By Spire change I assume you mean this:
Troubles with 1 World Trade Center's spire: Will Willis Tower remain America's tallest building?
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For years now, architecture buffs have assumed that Willis Tower's days as America's tallest building were numbered. The 1 World Trade Center tower in New York was going to top it, surmounted by a spire that would rise to a symbolic height of 1,776 feet, evoking the year of the Declaration of Independence.
But now, as the Associated Press is reporting, new questions have arisen about 1 WTCs height, and they could be resolved in a way that lets the 1,4501-foot Willis Tower retain its title as the nation's tallest.
It turns out that 1 WTC's spire is actually a broadcast antenna that was supposed to be sheathed in a decorative cladding. This aesthetic feature would have made the antenna an integral part of the building's design--and thus, technically, a spire. Spires count in height measurements. Antennas don't.
But now, the AP says, the cladding has been shelved over maintenance issues. That puts the focus on the Chicago-based Council on Tall Buildings and Urban Habitat, which sets height measurement standards. The Council has issued a statement--I've put it on the jump--which says, in effect, "we'll have to wait and see."
One World Trade Center Statement from Council on Tall Buildings and Urban Habitat
The Council on Tall Buildings and Urban Habitat has received many media queries about the ultimate height of One World Trade Center, which is currently planned as the tallest building in North America.
We are aware that changes have been announced to the design of the structure on top of One World Trade Center, which may affect the final height measurement for the building. We understand that sculptural cladding has been removed, which will change the structure.
One World Trade Center, which is still under construction, is currently listed in the CTBUH’s Skyscraper Center at an anticipated height to “architectural top” of 1,776 feet. This includes the structure described in the materials previously provided by the architect as a spire. A spire is typically a permanent structure and part of the architecture and artistic expression of the building.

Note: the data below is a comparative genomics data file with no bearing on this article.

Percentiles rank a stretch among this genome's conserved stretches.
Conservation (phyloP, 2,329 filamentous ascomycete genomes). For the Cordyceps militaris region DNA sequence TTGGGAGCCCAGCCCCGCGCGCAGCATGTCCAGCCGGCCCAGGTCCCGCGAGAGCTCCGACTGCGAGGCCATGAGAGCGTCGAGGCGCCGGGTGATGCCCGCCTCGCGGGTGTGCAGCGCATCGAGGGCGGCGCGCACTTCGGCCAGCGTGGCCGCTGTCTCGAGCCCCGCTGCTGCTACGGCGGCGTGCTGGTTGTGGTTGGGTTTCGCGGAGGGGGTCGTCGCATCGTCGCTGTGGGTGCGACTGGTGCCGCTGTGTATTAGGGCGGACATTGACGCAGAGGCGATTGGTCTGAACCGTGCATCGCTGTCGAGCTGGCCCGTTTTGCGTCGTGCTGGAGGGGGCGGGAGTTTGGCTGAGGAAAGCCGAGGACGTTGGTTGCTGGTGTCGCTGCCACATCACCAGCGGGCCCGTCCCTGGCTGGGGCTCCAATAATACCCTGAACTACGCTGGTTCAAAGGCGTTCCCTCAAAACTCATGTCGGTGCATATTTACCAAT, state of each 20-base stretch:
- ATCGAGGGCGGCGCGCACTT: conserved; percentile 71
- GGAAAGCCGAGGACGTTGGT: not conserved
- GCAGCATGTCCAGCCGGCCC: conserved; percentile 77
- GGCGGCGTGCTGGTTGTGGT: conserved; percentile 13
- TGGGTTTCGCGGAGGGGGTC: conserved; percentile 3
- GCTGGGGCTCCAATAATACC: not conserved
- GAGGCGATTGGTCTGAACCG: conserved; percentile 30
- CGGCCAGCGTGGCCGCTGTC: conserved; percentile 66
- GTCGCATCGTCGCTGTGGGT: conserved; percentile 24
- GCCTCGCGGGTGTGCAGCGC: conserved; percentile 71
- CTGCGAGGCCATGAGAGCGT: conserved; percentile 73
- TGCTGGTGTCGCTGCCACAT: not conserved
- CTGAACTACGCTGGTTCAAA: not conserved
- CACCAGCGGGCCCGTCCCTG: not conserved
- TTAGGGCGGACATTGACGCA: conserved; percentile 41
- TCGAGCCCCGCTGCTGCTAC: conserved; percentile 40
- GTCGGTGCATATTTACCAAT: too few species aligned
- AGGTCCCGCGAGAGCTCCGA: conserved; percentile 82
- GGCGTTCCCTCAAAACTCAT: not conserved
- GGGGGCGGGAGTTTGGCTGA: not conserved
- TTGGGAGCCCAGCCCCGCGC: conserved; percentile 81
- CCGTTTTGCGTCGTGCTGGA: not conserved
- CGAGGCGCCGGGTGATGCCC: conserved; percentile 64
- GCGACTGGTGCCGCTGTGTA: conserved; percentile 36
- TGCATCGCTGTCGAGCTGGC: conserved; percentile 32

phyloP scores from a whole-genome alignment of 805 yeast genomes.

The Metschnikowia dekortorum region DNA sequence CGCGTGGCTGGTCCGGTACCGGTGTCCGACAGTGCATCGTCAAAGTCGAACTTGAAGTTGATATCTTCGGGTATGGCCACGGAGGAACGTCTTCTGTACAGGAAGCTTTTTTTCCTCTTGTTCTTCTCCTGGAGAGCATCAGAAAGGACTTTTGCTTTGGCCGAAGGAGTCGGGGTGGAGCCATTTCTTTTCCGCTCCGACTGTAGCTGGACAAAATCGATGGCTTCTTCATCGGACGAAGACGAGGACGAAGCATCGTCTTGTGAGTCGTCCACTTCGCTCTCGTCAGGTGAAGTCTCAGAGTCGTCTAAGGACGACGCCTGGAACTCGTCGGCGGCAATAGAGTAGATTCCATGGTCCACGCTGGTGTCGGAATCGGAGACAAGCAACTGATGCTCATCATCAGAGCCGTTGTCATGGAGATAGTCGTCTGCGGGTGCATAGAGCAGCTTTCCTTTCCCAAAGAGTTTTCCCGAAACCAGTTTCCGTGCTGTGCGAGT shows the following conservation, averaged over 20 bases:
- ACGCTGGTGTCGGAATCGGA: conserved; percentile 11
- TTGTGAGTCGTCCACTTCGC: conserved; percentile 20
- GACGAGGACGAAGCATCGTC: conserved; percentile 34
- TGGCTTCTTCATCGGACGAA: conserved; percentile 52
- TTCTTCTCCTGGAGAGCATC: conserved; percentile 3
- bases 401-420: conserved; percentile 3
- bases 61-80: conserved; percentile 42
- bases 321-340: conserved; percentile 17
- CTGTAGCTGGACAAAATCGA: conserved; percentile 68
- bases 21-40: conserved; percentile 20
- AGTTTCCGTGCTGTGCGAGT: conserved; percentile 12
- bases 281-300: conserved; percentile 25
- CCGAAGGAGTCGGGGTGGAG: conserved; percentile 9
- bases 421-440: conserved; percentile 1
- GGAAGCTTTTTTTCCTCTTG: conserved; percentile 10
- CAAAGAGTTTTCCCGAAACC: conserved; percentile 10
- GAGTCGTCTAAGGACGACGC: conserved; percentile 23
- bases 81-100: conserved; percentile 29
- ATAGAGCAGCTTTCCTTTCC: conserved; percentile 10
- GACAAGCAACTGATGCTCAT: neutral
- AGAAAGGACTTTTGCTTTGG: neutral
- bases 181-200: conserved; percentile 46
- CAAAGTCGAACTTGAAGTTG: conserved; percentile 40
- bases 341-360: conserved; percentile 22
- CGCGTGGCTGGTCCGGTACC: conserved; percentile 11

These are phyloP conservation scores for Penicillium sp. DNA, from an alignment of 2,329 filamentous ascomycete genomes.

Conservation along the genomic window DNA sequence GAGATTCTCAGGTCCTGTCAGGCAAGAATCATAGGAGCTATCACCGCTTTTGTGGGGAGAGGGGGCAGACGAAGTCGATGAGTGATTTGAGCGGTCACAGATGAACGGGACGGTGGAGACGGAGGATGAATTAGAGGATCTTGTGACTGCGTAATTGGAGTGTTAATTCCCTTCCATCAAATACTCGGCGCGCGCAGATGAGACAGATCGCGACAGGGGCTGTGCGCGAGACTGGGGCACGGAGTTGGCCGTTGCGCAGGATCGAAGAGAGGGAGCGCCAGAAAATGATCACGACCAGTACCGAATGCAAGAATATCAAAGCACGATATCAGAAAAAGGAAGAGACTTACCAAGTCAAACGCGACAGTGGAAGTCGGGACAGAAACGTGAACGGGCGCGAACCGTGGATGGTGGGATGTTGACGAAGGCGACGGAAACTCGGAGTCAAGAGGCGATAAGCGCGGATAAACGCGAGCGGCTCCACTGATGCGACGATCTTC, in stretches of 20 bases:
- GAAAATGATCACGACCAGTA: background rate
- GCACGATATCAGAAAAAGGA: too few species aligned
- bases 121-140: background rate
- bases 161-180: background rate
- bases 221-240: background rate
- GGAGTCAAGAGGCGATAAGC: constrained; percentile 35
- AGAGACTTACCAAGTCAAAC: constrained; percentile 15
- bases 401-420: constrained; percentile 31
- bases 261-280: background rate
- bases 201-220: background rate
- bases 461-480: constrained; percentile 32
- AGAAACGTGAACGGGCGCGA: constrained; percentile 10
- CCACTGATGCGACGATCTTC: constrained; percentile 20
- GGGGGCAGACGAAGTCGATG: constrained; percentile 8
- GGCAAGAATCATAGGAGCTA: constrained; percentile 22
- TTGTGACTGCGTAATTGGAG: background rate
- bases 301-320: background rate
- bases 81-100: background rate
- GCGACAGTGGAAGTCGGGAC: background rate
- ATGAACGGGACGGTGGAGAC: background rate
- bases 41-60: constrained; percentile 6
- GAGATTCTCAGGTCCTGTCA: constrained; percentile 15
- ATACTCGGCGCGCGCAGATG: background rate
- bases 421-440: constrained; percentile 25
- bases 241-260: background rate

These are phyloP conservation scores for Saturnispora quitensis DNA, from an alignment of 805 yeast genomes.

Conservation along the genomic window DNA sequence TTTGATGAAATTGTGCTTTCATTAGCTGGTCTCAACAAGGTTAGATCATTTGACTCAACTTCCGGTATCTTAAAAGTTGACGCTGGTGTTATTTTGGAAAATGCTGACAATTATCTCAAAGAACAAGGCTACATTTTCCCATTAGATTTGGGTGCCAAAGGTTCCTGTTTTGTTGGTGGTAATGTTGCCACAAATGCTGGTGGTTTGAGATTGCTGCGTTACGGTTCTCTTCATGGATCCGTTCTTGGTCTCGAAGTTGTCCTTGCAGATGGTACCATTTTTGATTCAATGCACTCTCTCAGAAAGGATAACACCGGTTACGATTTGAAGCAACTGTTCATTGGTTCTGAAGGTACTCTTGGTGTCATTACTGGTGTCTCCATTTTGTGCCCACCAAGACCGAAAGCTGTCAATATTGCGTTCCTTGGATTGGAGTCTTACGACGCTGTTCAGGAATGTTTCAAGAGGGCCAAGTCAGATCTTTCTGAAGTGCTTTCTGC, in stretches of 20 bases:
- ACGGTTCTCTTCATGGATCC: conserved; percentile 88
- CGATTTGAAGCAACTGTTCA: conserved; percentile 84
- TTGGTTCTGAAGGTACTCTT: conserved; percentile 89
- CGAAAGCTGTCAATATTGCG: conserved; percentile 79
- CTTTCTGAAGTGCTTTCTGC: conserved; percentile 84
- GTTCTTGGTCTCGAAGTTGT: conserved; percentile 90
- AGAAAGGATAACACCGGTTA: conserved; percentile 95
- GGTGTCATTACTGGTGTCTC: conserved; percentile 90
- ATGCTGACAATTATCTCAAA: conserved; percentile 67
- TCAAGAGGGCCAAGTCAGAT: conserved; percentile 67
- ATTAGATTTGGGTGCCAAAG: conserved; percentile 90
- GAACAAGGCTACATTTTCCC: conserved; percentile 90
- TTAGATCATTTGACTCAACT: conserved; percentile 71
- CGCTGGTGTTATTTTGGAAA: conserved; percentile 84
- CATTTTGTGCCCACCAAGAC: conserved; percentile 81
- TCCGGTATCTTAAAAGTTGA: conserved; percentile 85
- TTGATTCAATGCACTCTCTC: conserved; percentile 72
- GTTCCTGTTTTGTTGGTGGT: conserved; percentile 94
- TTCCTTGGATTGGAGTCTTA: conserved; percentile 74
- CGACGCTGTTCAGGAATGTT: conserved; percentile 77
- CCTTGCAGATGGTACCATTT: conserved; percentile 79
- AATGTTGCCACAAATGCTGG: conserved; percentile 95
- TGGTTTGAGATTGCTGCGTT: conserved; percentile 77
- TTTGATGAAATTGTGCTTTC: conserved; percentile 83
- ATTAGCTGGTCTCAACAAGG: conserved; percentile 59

The CTBUH includes spires in its height measurement to “architectural top,” the primary category in ranking the tallest buildings in the world. But antennas, masts, water towers and other functional-technical structures – which often are not designed by the architect of the building and change according to prevalent technologies – are not included in the height measurement to the architectural top. However, they are included in measurements to the architectural “tip,” a secondary category tracked by the CTBUH. Definitions can be found on the CTBUH website at www.CTBUH.org
At this point, since the building is far from completion, there is no final determination on the height of One World Trade Center. A final determination will be made by the CTBUH Technical Height Committee based on analysis of the drawings and other information submitted by the building owner, development and consultant team. Building designs often change during construction and final ratification of the height and formal recognition on the list of 100 Tallest Completed Building in the World occur after the building is officially completed and application details submitted.
Over 40 years the CTBUH has developed detailed criteria for measuring the height of buildings, which are widely accepted in the industry. Any disputes are resolved by the CTBUH Height Committee - a panel of industry experts specifically set up for this purpose.
Personally I always found the WTC top is both an antenna and a spire and therefore it counts to be kind of stretching it but then again I was never a big fan of the whole spire thing anyways, I always view rooftop height at the deciding factor. I just hope this is resolved impartially by the CTBUH and not let the emotion of 9/11 get in the way but without at least the "decorative cladding" of the antenna I don't see how the antenna alone could count in the height.